¶ The Pearl. Matth. 13.
I Know the wayes of Learning; both the head And pipes that feed the presse, and make it runne; What reason hath from nature borrowed, Or of it self, like a good huswife, spunne In laws and policie; what the starres conspire, What willing nature speaks, what forcd by fire; Both th old discoveries, and the new-found seas, The stock and surplus, cause and historie: All these stand open, or I have the keyes: Yet I love thee. I know the wayes of Honour, what maintains The quick returns of courtesie and wit: In vies of favours whether partie gains, When glorie swells the heart, and moldeth it To all expressions both of hand and eye, Which on the world a true-love-knot may tie, And bear the bundle, wheresoere it goes: How many drammes of spirit there must be To sell my life unto my friends or foes: Yet I love thee. I know the wayes of Pleasure, the sweet strains, The lullings and the relishes of it; The propositions of hot bloud and brains; What mirth and musick mean; what love and wit Have done these twentie hundred yeares, and more: I know the projects of unbridled store: My stuffe is flesh, not brasse; my senses live, And grumble oft, that they have more in me Then he that curbs them, being but one to five: Yet I love thee. I know all these, and have them in my hand: Therefore not sealed, but with open eyes I flie to thee, and fully understand Both the main sale, and the commodities; And at what rate and price I have thy love; With all the circumstances that may move: Yet through these labyrinths, not my groveling wit, But thy silk twist let down from heavn to me, Did both conduct and teach me, how by it To climbe to thee.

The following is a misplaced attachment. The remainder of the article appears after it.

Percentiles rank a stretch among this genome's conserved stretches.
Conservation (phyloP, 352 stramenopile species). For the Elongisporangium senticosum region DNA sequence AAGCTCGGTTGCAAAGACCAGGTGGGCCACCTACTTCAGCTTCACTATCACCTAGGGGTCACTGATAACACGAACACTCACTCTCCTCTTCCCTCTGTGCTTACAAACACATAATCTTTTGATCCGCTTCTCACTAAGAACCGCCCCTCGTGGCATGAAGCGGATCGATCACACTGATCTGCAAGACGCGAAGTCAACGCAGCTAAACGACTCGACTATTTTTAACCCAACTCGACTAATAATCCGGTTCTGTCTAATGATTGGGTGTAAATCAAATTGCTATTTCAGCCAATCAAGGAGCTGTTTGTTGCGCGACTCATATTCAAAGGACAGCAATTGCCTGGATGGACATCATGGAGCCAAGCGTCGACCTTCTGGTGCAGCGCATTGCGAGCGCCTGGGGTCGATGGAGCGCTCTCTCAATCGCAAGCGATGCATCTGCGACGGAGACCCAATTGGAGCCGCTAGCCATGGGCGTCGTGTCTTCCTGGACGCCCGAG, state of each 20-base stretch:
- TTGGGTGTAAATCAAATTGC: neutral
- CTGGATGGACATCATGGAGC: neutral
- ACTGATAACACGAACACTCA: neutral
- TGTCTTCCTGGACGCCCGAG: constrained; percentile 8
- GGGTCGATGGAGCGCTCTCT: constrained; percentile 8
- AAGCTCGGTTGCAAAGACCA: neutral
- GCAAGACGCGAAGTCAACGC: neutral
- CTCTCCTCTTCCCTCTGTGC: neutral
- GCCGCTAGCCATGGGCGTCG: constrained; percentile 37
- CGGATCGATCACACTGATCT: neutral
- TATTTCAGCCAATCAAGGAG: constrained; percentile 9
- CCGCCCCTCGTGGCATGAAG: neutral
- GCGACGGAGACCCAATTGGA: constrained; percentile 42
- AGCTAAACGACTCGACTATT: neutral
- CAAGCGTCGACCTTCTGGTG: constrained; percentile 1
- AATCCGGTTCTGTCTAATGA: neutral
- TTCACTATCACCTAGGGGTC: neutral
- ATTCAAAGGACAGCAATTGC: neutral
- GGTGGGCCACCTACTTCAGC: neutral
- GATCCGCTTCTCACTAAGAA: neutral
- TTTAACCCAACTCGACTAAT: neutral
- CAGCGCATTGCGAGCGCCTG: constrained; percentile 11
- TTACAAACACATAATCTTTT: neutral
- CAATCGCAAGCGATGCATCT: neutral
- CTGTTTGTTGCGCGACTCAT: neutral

Matthew 13:45 Again, the kingdom of heaven is like unto a merchant man, seeking goodly pearls: 46 Who, when he had found one pearl of great price, went and sold all that he had, and bought it.
[The King James Version, (Cambridge: Cambridge) 1769. For commentary, sermons and several translations, see Matthew 13:45-46.]
Related Criticism: "Learning as wine-press in George Herbert's 'The Pearl.'" by Kathryn Walls. Notes and Queries, March 1998 v45 i1 p40(4)
Criticism/Interpretation: George Herbert's Poetry by Russell Fraser. [Poems cited: "Holy Scriptures I"; "The Pearl"; The Temple; "Paradise"; "Affliction"; "Home"; "The Collar"; "The Flower"; "Virtue"; "Providence"]
For Variations on a Theme see also The Pearl by the Pearl Poet of the 14th Century, and John Steinbeck's The Pearl.
Musical Interpretation: "The Pearl" by Red Dragon
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